Kennebunkport shoulder season expands, to mixed reviews

BY Staff

Courtesy / City of Portland
Courtesy / City of Portland
The Artania was the first cruise ship of the 2018 season to arrive in Portland this year. The city expects a record 118 passenger vessel visits this year from April to November bringing more than 230,000 passengers and crew to the city. A good number of those visitors make a side-trip to Kennebunkport, according to Lynn Tillotson, president and CEO of Visit Portland.

Visitation by tour buses and excursions from cruise ships has expanded the shoulder season in Kennebunkport through the fall. reported that some businesses benefit from boosted commerce, but noted that other shops simply become crowded by bus and excursion tourists who don’t buy much.
Lynn Tillotson, president and CEO of Visit Portland, told Seacoastonline that one of the most popular excursions from ships docked in Portland is Kennebunkport. In 2014, 45,000 cruise ship passengers came ashore for excursions in Portland, 8% went to Kennebunkport and spent an average $105.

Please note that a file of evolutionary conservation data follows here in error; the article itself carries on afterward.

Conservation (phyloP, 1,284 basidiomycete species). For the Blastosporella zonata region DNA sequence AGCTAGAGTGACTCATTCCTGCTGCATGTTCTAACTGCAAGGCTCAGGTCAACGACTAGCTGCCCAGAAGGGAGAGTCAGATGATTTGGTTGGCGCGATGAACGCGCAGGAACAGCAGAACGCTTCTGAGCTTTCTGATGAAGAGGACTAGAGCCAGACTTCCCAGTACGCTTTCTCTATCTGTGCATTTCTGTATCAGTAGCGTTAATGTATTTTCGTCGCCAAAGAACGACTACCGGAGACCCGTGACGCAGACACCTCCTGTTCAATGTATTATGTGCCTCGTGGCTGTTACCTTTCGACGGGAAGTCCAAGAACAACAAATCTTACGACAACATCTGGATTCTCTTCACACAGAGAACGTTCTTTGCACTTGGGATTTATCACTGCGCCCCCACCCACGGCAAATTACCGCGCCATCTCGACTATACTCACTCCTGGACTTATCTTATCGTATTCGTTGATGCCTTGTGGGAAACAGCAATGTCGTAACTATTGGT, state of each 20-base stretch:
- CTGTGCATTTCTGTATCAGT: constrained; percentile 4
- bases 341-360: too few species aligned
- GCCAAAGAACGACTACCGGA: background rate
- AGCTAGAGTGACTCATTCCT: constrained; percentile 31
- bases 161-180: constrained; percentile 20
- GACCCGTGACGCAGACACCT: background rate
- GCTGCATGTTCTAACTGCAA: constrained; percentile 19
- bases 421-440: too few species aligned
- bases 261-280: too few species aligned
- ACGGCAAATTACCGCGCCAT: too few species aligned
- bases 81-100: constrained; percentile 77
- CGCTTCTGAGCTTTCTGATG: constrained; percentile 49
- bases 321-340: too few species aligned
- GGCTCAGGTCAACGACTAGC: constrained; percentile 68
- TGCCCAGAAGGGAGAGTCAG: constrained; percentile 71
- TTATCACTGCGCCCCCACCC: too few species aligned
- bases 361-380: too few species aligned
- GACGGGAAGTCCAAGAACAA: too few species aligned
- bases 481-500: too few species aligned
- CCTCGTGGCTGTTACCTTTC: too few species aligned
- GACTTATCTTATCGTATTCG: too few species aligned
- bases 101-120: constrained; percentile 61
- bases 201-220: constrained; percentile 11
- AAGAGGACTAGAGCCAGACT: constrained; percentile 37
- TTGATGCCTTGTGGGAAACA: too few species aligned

The town’s status as a Bush family enclave is a draw, Tillotson said. But Kennebunkport Police Chief Craig Sanford said tour bus foot and vehicle traffic can impede sidewalk and road passage.

Other communities are dealing with similar situations, as visitation continues to increase in Maine.
In 2017, over 36 million travelers from the U.S. and Canada visited Maine on tourism-related trips in 2017, an increase in annual visitation of 2.5% over 2016. It was the fifth consecutive year that Maine tourism visitation increased, representing an average of more than 5% growth each year since 2012. May through August remains the strongest season, but Maine is seeing visitation grow in all seasons.
Tourism visitation grew by nearly 11% during the 2017 winter season (December-April), and increased by 3.5% in the 2017 fall season (September-November) over the previous year, following double digit increases in 2015 and 2016.
However, direct tourism spending, which includes retail sales, restaurant and food, lodging, recreation, transportation and gasoline, stayed flat in 2017 — with the $6 billion in direct tourism expenditures reported for the year being only 0.4% higher than that $5.99 billion reported in 2016, according to a Maine Office of Tourism annual report on the economic impact of Maine's tourism industry